How to Set Up Sheet Metal Gauge Tables

When working in SOLIDWORKS to create sheet metal designs, we will often need to know three important values:

  1. The sheet metal wall thickness
  2. The sheet metal default bend radius
  3. The bend allowance/bend deduction of the sheet metal (specified in K-factor)

By configuring and utilizing a sheet metal gauge table, we can speed up the process of selecting the correct wall thickness (based on gauge value) and selecting the correct bend radius (based on available tooling).We can also automate the process of selecting the appropriate K-factor.

Sheet Metal Wall Thickness

We often see the specification for sheet metal wall thickness represented as a gauge value. Some examples are 10ga, 12ga or 16ga. But what do these gauge values translate to, in terms of sheet metal wall thickness? In order to answer this question, we often need to look up the values in a table.

image002Figure 1. An example of a reference table for looking up sheet metal thickness based on gauge size and material. Originally posted at

As we can see in Figure 1, the gauge value number will be translated to a specific wall thickness. This wall thickness will be different, depending on the material being used. These differences can be hard to keep track of, and mistakes can occur when looking up the value and manually typing this value into SOLIDWORKS.

Sheet Metal Bend Radius

The second important number when creating sheet metal designs is the bend radius value. The bend radius of a sheet metal design will be based on the wall thickness of the part and the tooling that is available in house.

image003Figure 2. A section view of a typical punch and die set used to create sheet metal bends.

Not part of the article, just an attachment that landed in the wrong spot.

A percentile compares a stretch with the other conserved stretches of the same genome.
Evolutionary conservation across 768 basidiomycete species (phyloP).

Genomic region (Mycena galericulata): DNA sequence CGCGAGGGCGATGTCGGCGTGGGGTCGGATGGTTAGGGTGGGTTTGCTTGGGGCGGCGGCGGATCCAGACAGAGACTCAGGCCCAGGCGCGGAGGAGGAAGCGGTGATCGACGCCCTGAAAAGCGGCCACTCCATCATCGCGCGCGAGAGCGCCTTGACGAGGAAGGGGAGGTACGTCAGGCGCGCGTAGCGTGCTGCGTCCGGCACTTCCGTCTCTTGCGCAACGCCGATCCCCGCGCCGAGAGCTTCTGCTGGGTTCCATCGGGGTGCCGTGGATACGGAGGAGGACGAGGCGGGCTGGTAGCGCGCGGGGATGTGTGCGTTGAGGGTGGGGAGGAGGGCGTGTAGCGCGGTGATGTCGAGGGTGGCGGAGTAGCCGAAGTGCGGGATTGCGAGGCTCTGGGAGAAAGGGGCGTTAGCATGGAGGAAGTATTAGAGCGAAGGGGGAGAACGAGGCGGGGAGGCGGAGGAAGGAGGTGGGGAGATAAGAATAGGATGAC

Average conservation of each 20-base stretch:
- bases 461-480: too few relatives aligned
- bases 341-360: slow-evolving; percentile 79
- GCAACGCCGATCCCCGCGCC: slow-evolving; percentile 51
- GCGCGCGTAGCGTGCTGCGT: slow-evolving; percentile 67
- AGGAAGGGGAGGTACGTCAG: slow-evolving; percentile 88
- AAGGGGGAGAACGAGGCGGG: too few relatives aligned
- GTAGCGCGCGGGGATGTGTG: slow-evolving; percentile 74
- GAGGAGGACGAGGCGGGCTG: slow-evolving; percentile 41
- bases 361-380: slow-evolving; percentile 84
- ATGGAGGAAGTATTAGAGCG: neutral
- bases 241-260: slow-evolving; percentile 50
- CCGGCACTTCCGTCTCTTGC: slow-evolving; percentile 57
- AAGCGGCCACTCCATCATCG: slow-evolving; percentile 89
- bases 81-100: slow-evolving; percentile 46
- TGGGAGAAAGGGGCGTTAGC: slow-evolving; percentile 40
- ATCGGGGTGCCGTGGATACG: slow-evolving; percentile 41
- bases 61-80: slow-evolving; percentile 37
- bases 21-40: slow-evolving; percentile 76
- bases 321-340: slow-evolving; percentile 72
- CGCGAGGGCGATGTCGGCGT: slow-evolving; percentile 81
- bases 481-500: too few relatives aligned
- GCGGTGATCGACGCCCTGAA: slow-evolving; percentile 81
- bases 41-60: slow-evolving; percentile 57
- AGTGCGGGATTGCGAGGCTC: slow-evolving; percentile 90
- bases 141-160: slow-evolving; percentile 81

Figure 2 shows us a typical punch and die set used to bend sheet metal. This punch and die set would be mounted in a press. The V-die would be mounted on the lower part of the press, and the punch would be mounted on the upper part of the press. The flat sheet metal would be positioned between the punch and the V-die, and the press would be forced closed, forming a bend in the sheet metal.

The punch and V-die will each have a radius at their peak, and these radii will cause a specific bend radius to be formed in the sheet metal. This technique (known as bottom bending) is just one of many methods available to create a bend radius in a sheet metal design.

Regardless of the bending method, a question that will often be asked by the designer is “What bend radius should I be using?” The answer to this question will be based on the thickness of the sheet metal and the available tooling being used in the bending process.

Bend Allowance/Bend Deduction

The third and final question that a SOLIDWORKS designer working with sheet metal will have is “How is the metal stretching/deforming in the bend region?” The phenomenon of sheet metal stretching in the bend region is often referred to as “bend deduction” or “bend allowance.” There are many techniques available to calculate what the “bend deduction” or “bend allowance” should be in these bend regions, but one of the most versatile is known as K-factor.

We could spend an entire blog describing the various options/techniques used in calculating the appropriate value to represent the stretching of sheet metal in bend regions. Instead, we will simplify this area of the blog by agreeing to work with a K-factor value of 0.5.

Sheet Metal Gauge Tables

A great tool available to SOLIDWORKS sheet metal users is the “Sheet Metal Gauge Table.” In this table, users can configure a Microsoft Excel spreadsheet to represent the appropriate sheet metal wall thickness, based on material and gauge values. Users can also specify the available default bend radius based on available tooling. Lastly, users can specify the appropriate K-factor to represent the stretch of the sheet metal in the bent corners.

For today’s example, we will create three sheet metal gauge tables representing the following materials and gauge values:

image004Figure 3. A table of different materials, gauge thicknesses and default radii.

In Figure 3, we can see a table that might be present in a sheet metal shop. Without a sheet metal gauge table in SOLIDWORKS, whenever we create a sheet metal model, we would have to reference this table and manually type the values into SOLIDWORKS.

We are now going to create three different tables in Excel, each one representing a different material.

The tables will need to be formatted in the following layout:

image005Figure 4. An Excel spreadsheet layout of a standard steel sheet metal gauge table.

image006Figure 5. An Excel spreadsheet layout of a galvanized steel sheet metal gauge table.

image007Figure 6. An Excel spreadsheet layout of an aluminum sheet metal gauge table.